Letters to the Editor.
We read the article "How Lucky We Were" by David Lyon Hurwitz on camping for Jewish children and were astonished to find that he omitted any mention of the camps run by the Hebrew Orphan Asylum of New York in the Palisade Interstate Park during the 1920s and 1930s. They closed in 1941.
During those decades the home ran a boys camp and a girls camp, each on a different lake. The HOA's two camps made it the biggest camp operation in the Park. Each boy and girl got to spend about three weeks in camp. For us it was the happiest time of the year.
The director, Murray Sprung, who was the HOA's lawyer during the rest of the year, did not allow corporal punishment while we were at camp. Our counselors were mainly college students who needed work during the summer. Sprung was very innovative. One of his ideas was to hold a canoe trip on the Hudson River for the older boys which took about four days. He always accompanied the boys himself.
Hyman Bogen, President The H.O.A. Association
To: The Editor:
We are indebted to Hyman Bogen for his recollections of camps run by the New York Hebrew Orphan Asylum in the 1920s and 30s. They clearly gave vital, unforgettable experiences to children attending. (Incidentally, we did not have corporal punishment at Camp Winslow either, but then we were all perfect angels.)
I could not in my article mention more than a few camps other than those run by Chester Jacob Teller--Arcadia, Arden and Winslow. I praised (40-42, 56) the fine 1993 exhibition brochure A Worthy Use of Summer (with bibliographies) published by the National Museum of American Jewish History, Philadelphia, and again recommended it to anyone wanting a more comprehensive survey than was appropriate for "How Lucky We Were." My main objective was to develop the point expressed by that title and my first sentence, and tragically underscored by the picture and text on the final page.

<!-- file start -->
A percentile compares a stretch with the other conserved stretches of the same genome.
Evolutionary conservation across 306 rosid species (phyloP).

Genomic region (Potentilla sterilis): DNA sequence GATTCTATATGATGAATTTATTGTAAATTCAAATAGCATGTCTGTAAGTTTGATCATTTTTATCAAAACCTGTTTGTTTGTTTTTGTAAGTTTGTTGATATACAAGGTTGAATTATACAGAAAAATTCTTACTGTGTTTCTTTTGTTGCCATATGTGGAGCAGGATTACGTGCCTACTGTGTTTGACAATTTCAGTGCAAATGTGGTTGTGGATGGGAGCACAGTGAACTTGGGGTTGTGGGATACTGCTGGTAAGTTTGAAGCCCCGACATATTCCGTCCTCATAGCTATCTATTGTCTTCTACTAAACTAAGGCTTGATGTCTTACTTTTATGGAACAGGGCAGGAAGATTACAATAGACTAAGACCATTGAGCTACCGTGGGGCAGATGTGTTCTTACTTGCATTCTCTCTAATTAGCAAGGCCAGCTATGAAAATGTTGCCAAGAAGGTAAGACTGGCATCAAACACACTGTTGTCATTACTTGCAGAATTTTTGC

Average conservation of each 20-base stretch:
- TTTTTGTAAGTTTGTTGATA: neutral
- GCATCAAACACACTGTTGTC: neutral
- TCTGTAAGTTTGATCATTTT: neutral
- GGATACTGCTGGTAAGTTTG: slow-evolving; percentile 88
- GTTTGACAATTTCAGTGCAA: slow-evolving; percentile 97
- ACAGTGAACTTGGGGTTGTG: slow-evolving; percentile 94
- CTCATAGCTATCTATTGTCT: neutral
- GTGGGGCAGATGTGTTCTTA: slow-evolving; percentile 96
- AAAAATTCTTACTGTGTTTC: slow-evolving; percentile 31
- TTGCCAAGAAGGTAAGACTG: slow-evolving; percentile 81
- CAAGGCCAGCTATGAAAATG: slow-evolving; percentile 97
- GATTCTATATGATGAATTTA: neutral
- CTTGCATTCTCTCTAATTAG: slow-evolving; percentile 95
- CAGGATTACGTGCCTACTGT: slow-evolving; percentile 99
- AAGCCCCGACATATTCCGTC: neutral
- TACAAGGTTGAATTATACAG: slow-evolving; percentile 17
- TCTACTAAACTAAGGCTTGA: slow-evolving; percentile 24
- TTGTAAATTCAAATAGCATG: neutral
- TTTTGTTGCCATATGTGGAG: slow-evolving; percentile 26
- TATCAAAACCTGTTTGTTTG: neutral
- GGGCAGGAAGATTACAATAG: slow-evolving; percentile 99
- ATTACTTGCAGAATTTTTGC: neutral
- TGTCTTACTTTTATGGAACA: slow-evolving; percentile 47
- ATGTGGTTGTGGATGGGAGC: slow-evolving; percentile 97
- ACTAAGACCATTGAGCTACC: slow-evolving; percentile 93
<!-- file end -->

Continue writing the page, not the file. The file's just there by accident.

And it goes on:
In my research I did not happen to come across the H.O.A. camps in the Palisades, and am glad to know they have an alumni association to keep memories green. On 32-33 I told of Chester Teller's early career, in the first two decades of the century, with the Jewish Widows and Orphans Home in New Orleans, and then Stuyvesant Neighborhood Association and Hebrew Sheltering Guardian Society in New York. For a time he was with the Hebrew Orphan Asylum here; organizational archives might conceivably reveal that he had something to do with camps of which Mr. Bogen speaks.
I cited camps whose guiding principles were similar to those I knew first hand, and several more whose philosophies differed, emphasizing Jewish tradition, observance and education. I also mentioned summer places run for the benefit of less privileged children, or those of recent immigrant families, such as Surprise Lake Camp, of which my mother's distinguished cousin Joseph C. Hyman was a director. It was tempting to list others (including several in the historic June 1921 issue of The Menorah Journal), but that would have exceeded my space and digressed from my theme. The line had to be drawn.
David Lyon Hurwitz